1960. United Kingdom (Great Britain). 18’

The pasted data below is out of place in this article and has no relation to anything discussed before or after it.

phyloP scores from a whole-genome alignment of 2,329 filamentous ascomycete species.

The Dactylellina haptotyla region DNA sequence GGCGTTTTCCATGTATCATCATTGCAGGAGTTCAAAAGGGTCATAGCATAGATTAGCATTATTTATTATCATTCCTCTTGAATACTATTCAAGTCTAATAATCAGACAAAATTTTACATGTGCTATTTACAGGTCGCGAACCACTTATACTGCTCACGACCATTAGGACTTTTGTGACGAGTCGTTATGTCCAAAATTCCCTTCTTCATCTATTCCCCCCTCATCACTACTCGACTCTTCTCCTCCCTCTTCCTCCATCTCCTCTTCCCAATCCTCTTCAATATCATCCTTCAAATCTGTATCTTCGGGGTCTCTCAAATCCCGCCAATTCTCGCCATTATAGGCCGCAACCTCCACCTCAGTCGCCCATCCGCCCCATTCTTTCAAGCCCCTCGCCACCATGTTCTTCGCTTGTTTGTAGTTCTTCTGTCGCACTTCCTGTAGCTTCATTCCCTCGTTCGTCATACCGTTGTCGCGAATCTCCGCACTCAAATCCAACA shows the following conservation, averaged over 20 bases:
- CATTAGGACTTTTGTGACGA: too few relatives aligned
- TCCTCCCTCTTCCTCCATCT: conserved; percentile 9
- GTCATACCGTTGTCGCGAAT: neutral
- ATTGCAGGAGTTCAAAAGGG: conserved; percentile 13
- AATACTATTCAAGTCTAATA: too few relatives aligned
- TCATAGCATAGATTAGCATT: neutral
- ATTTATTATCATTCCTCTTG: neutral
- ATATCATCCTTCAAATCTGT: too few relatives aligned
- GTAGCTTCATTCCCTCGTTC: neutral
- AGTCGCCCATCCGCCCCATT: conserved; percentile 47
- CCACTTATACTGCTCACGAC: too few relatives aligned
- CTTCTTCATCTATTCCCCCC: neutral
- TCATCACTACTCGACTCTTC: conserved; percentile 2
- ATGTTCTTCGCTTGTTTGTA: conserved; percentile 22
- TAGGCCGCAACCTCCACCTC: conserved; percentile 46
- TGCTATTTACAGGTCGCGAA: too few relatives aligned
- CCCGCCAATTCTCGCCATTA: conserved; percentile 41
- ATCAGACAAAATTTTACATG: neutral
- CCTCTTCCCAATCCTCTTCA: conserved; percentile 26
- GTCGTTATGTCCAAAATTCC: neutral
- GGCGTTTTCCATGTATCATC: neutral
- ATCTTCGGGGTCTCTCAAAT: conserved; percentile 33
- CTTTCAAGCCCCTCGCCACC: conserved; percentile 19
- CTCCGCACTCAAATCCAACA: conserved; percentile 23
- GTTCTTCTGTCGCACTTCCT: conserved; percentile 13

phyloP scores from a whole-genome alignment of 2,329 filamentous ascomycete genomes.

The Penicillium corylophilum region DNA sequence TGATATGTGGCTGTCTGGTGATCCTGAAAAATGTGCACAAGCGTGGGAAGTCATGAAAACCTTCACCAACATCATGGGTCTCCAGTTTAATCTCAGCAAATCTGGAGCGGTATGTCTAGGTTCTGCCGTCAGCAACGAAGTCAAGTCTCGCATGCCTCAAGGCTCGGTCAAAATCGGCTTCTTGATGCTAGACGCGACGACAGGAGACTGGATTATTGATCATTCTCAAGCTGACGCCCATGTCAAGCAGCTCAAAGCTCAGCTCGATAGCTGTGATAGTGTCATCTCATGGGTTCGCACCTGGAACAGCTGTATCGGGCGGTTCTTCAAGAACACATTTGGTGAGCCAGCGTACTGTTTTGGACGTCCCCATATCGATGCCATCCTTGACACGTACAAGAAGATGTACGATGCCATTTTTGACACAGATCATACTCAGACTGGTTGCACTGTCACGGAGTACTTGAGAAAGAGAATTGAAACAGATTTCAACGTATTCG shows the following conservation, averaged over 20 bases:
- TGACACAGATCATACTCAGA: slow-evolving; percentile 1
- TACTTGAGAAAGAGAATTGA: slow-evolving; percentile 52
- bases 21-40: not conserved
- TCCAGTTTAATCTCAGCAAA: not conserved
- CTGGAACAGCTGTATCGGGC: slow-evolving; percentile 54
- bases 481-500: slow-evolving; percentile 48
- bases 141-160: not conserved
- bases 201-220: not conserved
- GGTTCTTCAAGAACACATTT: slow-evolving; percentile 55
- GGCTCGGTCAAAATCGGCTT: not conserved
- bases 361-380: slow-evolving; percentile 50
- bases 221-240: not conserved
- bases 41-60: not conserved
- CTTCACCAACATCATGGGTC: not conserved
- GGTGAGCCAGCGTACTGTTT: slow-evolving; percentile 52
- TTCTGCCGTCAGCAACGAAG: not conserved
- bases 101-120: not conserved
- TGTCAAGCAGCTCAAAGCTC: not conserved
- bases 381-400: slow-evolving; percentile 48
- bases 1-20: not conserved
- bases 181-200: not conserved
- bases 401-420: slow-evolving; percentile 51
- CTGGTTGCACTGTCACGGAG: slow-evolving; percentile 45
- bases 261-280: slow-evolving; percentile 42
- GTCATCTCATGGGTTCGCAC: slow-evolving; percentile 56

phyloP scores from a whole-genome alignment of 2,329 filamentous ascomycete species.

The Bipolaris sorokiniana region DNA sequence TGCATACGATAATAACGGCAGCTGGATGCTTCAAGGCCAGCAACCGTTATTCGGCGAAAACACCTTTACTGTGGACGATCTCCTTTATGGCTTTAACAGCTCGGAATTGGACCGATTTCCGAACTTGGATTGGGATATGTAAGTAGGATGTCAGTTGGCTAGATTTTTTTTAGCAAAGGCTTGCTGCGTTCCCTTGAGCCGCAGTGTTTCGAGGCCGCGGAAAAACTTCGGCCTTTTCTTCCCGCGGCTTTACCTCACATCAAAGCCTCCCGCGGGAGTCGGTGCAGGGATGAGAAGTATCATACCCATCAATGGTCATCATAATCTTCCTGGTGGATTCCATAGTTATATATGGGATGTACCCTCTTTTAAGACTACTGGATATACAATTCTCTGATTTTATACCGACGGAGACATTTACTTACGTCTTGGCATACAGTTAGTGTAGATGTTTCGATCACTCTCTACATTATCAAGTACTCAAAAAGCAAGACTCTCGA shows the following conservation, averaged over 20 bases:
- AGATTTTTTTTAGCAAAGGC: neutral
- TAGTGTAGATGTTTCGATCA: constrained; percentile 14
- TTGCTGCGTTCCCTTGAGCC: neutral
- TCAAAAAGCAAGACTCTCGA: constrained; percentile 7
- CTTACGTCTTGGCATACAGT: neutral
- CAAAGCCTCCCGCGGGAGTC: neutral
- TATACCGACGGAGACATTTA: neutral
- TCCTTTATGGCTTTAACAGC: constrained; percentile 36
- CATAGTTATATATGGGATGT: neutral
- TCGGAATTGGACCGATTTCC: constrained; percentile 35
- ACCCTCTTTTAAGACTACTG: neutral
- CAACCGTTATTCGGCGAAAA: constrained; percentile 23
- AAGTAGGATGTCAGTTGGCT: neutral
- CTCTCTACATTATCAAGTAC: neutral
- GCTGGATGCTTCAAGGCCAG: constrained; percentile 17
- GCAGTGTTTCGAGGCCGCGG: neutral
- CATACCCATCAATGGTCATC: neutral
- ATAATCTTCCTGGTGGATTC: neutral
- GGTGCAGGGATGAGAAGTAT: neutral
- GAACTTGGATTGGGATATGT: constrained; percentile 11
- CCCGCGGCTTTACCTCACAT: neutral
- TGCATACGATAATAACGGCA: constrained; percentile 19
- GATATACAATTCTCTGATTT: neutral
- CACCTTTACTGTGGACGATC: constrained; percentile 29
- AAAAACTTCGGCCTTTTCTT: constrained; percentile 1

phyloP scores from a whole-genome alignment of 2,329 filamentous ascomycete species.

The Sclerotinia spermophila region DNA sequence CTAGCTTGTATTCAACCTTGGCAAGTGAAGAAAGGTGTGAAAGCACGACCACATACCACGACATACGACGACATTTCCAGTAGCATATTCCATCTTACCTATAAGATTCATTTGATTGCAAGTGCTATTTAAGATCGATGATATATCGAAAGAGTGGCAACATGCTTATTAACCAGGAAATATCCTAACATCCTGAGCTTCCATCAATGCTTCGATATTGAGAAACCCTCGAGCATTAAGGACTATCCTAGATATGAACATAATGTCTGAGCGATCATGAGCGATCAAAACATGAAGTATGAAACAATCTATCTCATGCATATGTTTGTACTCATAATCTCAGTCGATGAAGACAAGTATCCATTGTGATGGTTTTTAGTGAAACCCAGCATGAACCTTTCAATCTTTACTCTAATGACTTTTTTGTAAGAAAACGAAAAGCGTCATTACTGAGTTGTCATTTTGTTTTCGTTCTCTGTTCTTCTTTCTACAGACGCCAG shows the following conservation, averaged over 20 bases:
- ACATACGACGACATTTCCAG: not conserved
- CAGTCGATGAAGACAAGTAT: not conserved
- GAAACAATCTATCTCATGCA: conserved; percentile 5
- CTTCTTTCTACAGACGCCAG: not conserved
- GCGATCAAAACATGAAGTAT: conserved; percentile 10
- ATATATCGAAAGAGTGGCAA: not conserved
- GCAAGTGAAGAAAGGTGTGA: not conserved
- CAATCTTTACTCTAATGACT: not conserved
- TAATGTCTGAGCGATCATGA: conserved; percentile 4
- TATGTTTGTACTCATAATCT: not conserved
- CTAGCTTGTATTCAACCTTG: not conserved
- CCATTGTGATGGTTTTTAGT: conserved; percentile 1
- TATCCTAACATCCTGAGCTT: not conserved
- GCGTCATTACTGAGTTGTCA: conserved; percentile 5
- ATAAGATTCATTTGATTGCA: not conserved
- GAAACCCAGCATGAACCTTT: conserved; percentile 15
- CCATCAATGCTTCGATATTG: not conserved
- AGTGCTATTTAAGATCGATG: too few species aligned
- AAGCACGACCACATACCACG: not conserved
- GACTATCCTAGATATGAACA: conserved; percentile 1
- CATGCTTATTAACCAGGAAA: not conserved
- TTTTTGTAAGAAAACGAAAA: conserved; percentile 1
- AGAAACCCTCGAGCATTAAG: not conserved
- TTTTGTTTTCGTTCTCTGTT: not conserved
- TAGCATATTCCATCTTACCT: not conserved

n this amateur work, Peter Watkins reenacts episodes of the 1956 Hungarian Revolution and continues to develop the methods he had used in The Diary of an Unknown Soldier. As Watkins himself claims, he studied many photographs of this historic event and this probably had an effect on the number of characters who stare directly into the camera, a trait that would eventually become one of the more memorable elements of Watkins’ cinematic language. Watkins breaks away from one of the traditional conventions of cinema: the fiction that the actors aren’t aware of the camera. Paradoxically, it is precisely the reaction of the characters in front of the camera that emphasises the act of filming and destroys the illusion of the film as being faithful to reality, and produces the impression that the action that unfolds is authentic documentary. The camera shakes in the moments of violence and the image is out of focus, adopting the aesthetics of television news reports.